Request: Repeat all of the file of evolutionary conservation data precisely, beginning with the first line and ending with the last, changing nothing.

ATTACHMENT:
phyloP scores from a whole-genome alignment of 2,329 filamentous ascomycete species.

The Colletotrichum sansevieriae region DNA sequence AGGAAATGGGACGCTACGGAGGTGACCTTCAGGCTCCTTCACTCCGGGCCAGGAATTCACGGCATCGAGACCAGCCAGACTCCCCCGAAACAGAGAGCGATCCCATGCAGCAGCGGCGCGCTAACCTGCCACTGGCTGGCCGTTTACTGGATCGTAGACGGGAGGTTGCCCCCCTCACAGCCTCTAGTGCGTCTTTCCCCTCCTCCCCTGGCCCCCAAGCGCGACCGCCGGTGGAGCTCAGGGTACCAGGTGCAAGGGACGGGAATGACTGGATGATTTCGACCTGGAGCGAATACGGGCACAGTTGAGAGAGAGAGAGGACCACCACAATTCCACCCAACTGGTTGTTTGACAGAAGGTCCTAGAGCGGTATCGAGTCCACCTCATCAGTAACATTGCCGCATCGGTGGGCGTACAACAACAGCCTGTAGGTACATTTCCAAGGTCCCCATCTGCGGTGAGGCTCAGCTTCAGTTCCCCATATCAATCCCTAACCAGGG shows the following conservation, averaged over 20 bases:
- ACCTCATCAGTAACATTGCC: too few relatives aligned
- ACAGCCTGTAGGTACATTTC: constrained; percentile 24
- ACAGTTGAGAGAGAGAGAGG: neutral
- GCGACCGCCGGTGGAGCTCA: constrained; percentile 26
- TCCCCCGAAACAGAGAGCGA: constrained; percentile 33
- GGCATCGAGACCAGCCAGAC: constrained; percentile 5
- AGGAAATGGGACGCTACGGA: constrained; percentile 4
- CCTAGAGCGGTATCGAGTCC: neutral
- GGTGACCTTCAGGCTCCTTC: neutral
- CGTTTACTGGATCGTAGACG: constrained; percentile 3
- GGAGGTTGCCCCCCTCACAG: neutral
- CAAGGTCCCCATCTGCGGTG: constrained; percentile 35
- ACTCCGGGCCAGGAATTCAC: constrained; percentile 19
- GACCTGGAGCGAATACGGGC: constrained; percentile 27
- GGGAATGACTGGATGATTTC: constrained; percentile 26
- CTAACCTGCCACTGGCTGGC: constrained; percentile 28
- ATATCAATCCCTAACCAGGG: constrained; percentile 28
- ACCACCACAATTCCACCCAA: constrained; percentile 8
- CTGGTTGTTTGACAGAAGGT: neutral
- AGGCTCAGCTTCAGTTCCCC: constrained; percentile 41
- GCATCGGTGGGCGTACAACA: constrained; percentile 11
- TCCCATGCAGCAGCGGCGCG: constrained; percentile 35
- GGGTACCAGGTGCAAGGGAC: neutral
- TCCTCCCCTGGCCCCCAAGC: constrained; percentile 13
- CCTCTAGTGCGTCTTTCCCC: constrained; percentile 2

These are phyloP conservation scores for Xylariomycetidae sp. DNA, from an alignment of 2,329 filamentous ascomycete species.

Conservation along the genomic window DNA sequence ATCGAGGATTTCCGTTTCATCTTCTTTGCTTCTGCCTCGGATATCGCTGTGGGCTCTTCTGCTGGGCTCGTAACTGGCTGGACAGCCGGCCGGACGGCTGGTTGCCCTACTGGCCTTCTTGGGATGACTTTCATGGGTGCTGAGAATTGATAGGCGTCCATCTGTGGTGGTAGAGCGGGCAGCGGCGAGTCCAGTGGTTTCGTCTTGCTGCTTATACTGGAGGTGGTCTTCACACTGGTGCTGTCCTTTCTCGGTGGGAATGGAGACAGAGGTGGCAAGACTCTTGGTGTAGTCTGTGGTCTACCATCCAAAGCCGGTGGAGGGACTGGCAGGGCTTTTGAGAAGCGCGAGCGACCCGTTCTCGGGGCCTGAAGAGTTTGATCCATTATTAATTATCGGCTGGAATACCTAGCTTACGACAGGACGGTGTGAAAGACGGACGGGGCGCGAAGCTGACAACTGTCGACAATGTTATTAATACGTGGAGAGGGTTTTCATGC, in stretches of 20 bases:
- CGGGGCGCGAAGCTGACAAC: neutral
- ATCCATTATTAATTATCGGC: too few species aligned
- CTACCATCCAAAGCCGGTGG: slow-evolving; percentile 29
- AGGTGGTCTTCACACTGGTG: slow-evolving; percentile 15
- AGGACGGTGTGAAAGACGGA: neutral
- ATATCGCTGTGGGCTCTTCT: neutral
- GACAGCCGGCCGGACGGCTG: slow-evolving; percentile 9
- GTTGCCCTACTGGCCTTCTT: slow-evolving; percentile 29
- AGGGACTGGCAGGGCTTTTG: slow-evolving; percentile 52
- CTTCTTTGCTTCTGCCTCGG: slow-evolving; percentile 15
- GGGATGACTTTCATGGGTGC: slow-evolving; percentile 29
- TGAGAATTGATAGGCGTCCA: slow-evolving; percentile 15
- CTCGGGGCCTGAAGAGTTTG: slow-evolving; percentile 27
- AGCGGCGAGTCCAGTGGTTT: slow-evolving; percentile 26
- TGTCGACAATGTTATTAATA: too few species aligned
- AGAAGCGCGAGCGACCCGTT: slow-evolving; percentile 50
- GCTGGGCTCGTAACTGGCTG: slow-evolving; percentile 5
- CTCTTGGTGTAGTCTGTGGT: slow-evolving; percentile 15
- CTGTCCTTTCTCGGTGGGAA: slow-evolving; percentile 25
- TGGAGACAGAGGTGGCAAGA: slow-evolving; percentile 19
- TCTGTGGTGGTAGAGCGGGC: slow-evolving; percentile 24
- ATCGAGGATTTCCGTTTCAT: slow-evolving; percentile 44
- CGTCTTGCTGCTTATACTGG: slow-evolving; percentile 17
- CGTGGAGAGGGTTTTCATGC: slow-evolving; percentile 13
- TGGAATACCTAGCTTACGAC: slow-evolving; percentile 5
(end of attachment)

phyloP scores from a whole-genome alignment of 2,329 filamentous ascomycete species.

The Colletotrichum sansevieriae region DNA sequence AGGAAATGGGACGCTACGGAGGTGACCTTCAGGCTCCTTCACTCCGGGCCAGGAATTCACGGCATCGAGACCAGCCAGACTCCCCCGAAACAGAGAGCGATCCCATGCAGCAGCGGCGCGCTAACCTGCCACTGGCTGGCCGTTTACTGGATCGTAGACGGGAGGTTGCCCCCCTCACAGCCTCTAGTGCGTCTTTCCCCTCCTCCCCTGGCCCCCAAGCGCGACCGCCGGTGGAGCTCAGGGTACCAGGTGCAAGGGACGGGAATGACTGGATGATTTCGACCTGGAGCGAATACGGGCACAGTTGAGAGAGAGAGAGGACCACCACAATTCCACCCAACTGGTTGTTTGACAGAAGGTCCTAGAGCGGTATCGAGTCCACCTCATCAGTAACATTGCCGCATCGGTGGGCGTACAACAACAGCCTGTAGGTACATTTCCAAGGTCCCCATCTGCGGTGAGGCTCAGCTTCAGTTCCCCATATCAATCCCTAACCAGGG shows the following conservation, averaged over 20 bases:
- ACCTCATCAGTAACATTGCC: too few relatives aligned
- ACAGCCTGTAGGTACATTTC: constrained; percentile 24
- ACAGTTGAGAGAGAGAGAGG: neutral
- GCGACCGCCGGTGGAGCTCA: constrained; percentile 26
- TCCCCCGAAACAGAGAGCGA: constrained; percentile 33
- GGCATCGAGACCAGCCAGAC: constrained; percentile 5
- AGGAAATGGGACGCTACGGA: constrained; percentile 4
- CCTAGAGCGGTATCGAGTCC: neutral
- GGTGACCTTCAGGCTCCTTC: neutral
- CGTTTACTGGATCGTAGACG: constrained; percentile 3
- GGAGGTTGCCCCCCTCACAG: neutral
- CAAGGTCCCCATCTGCGGTG: constrained; percentile 35
- ACTCCGGGCCAGGAATTCAC: constrained; percentile 19
- GACCTGGAGCGAATACGGGC: constrained; percentile 27
- GGGAATGACTGGATGATTTC: constrained; percentile 26
- CTAACCTGCCACTGGCTGGC: constrained; percentile 28
- ATATCAATCCCTAACCAGGG: constrained; percentile 28
- ACCACCACAATTCCACCCAA: constrained; percentile 8
- CTGGTTGTTTGACAGAAGGT: neutral
- AGGCTCAGCTTCAGTTCCCC: constrained; percentile 41
- GCATCGGTGGGCGTACAACA: constrained; percentile 11
- TCCCATGCAGCAGCGGCGCG: constrained; percentile 35
- GGGTACCAGGTGCAAGGGAC: neutral
- TCCTCCCCTGGCCCCCAAGC: constrained; percentile 13
- CCTCTAGTGCGTCTTTCCCC: constrained; percentile 2

These are phyloP conservation scores for Xylariomycetidae sp. DNA, from an alignment of 2,329 filamentous ascomycete species.

Conservation along the genomic window DNA sequence ATCGAGGATTTCCGTTTCATCTTCTTTGCTTCTGCCTCGGATATCGCTGTGGGCTCTTCTGCTGGGCTCGTAACTGGCTGGACAGCCGGCCGGACGGCTGGTTGCCCTACTGGCCTTCTTGGGATGACTTTCATGGGTGCTGAGAATTGATAGGCGTCCATCTGTGGTGGTAGAGCGGGCAGCGGCGAGTCCAGTGGTTTCGTCTTGCTGCTTATACTGGAGGTGGTCTTCACACTGGTGCTGTCCTTTCTCGGTGGGAATGGAGACAGAGGTGGCAAGACTCTTGGTGTAGTCTGTGGTCTACCATCCAAAGCCGGTGGAGGGACTGGCAGGGCTTTTGAGAAGCGCGAGCGACCCGTTCTCGGGGCCTGAAGAGTTTGATCCATTATTAATTATCGGCTGGAATACCTAGCTTACGACAGGACGGTGTGAAAGACGGACGGGGCGCGAAGCTGACAACTGTCGACAATGTTATTAATACGTGGAGAGGGTTTTCATGC, in stretches of 20 bases:
- CGGGGCGCGAAGCTGACAAC: neutral
- ATCCATTATTAATTATCGGC: too few species aligned
- CTACCATCCAAAGCCGGTGG: slow-evolving; percentile 29
- AGGTGGTCTTCACACTGGTG: slow-evolving; percentile 15
- AGGACGGTGTGAAAGACGGA: neutral
- ATATCGCTGTGGGCTCTTCT: neutral
- GACAGCCGGCCGGACGGCTG: slow-evolving; percentile 9
- GTTGCCCTACTGGCCTTCTT: slow-evolving; percentile 29
- AGGGACTGGCAGGGCTTTTG: slow-evolving; percentile 52
- CTTCTTTGCTTCTGCCTCGG: slow-evolving; percentile 15
- GGGATGACTTTCATGGGTGC: slow-evolving; percentile 29
- TGAGAATTGATAGGCGTCCA: slow-evolving; percentile 15
- CTCGGGGCCTGAAGAGTTTG: slow-evolving; percentile 27
- AGCGGCGAGTCCAGTGGTTT: slow-evolving; percentile 26
- TGTCGACAATGTTATTAATA: too few species aligned
- AGAAGCGCGAGCGACCCGTT: slow-evolving; percentile 50
- GCTGGGCTCGTAACTGGCTG: slow-evolving; percentile 5
- CTCTTGGTGTAGTCTGTGGT: slow-evolving; percentile 15
- CTGTCCTTTCTCGGTGGGAA: slow-evolving; percentile 25
- TGGAGACAGAGGTGGCAAGA: slow-evolving; percentile 19
- TCTGTGGTGGTAGAGCGGGC: slow-evolving; percentile 24
- ATCGAGGATTTCCGTTTCAT: slow-evolving; percentile 44
- CGTCTTGCTGCTTATACTGG: slow-evolving; percentile 17
- CGTGGAGAGGGTTTTCATGC: slow-evolving; percentile 13
- TGGAATACCTAGCTTACGAC: slow-evolving; percentile 5